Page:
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Modulo-8 noise correction

OM images are affected by a fixed modulo-8 pattern originating from the on-board centroiding of photon events to one eighth of the physical CCD pixel (see [1] or [3])

The task ommodmap implements modulo-8 pattern correction by redistributing the photon counts over the $8\times 8$-pixel areas of the image. Currently there are three available correction methods, and the user can switch between them in order to achieve optimal results. The first (default) method generates the mod-8 map by searching for the regular pattern in the image, derived from `source' free regions, and then the photon events are evenly resampled within each $8\times 8$ cell of the found modulo-8 map. This method, which is employed in the OM Imaging chain, maintains the total number of events within each cell, thus the photometry is not affected. However, images with sparse backgrounds (short exposures, or far UV images) may contain insufficient counts to generate a modulo-8 map of adquate accuracy.

The second method exploits the well populated, cummulative OM flat field image (which can be taken from the corresponding CCF). The pattern can be well characterised from this image and the correction applied to the ODF data – it assumes the pattern is stable from observation to observation. In this case the modulo-8 pattern map is created using the OM flat field, and then the photon events are redistributed in accordance with this map. With this, the total number of the photon events is conserved, as in the first method.

The third method uses multiplication of the input image by the flat field (the latter is assumed to be normalised to unity).

The user can choose the modulo-8 correction method by specifying the parameter mod8correction (see Section 5).

Figure 2: OM grism image with a bright spectrum affected by the modulo-8 noise and coincidence losses.
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It should be emphasised that while these approaches produce acceptable results for fainter and intermediate brightness spectra, none of the modulo-8 corrections methods work well in the vicinity of bright features, in part due to the presence of coincidence loss effects.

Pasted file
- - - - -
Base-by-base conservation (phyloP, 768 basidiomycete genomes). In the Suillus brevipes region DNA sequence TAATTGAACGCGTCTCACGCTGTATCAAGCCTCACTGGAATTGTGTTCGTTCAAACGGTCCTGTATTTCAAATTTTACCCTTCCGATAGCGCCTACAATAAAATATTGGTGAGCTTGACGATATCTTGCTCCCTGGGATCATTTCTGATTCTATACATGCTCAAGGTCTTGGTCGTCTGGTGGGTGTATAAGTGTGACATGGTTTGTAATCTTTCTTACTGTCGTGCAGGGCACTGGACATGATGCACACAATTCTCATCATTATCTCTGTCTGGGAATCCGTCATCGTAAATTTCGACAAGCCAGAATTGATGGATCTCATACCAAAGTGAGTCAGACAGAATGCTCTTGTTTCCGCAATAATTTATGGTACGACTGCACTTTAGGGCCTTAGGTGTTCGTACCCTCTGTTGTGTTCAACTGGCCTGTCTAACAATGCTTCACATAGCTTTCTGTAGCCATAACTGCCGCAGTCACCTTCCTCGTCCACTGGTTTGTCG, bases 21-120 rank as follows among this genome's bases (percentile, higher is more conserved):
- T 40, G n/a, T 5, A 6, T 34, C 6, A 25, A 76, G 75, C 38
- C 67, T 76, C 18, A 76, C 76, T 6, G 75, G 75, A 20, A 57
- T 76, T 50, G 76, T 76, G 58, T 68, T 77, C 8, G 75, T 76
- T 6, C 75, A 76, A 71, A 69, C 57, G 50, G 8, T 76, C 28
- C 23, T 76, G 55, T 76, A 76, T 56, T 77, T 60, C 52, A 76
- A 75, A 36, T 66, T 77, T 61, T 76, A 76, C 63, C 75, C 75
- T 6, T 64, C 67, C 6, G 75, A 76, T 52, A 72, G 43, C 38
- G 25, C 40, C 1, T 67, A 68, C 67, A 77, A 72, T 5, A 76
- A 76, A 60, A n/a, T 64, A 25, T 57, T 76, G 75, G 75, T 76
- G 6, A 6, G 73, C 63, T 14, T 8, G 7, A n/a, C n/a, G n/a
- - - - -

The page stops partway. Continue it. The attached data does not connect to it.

In addition, the above methods assume that the background/flat-field completely represents the modulo-8 pattern but this is not strictly correct and so small errors at the $\sim$ 1 sub-pixel level may be introduced. An alternative, more formally correct approach will be investigated in the near future.

As an example, Fig.2 illustrates a spectrum badly affected by coincidence losses and modulo-8 noise, along with a couple of spectra belonging to fainter sources which are not affected by the coincidence loss. The altered spectrum can readily be spotted by the presence of black square regions around the spectrum, with almost vanishing counts (down to a few counts per pixel or zero), in contrast with high levels of counts of the spectrum itself (up to a few thousand). This effectively results in modulation of the extracted spectra with the period corresponding to the modulo-8 pattern. The effect becomes noticeable when the count rate exceeds $\sim 0.5$ count/sec/pixel. Reaching this level depends on the brightness and spectral type of the source and cannot be rigorously quantified. Approximately it corresponds to the source's magnitudes $10^m-13^m$.

XMM-Newton SOC -- 2021-11-30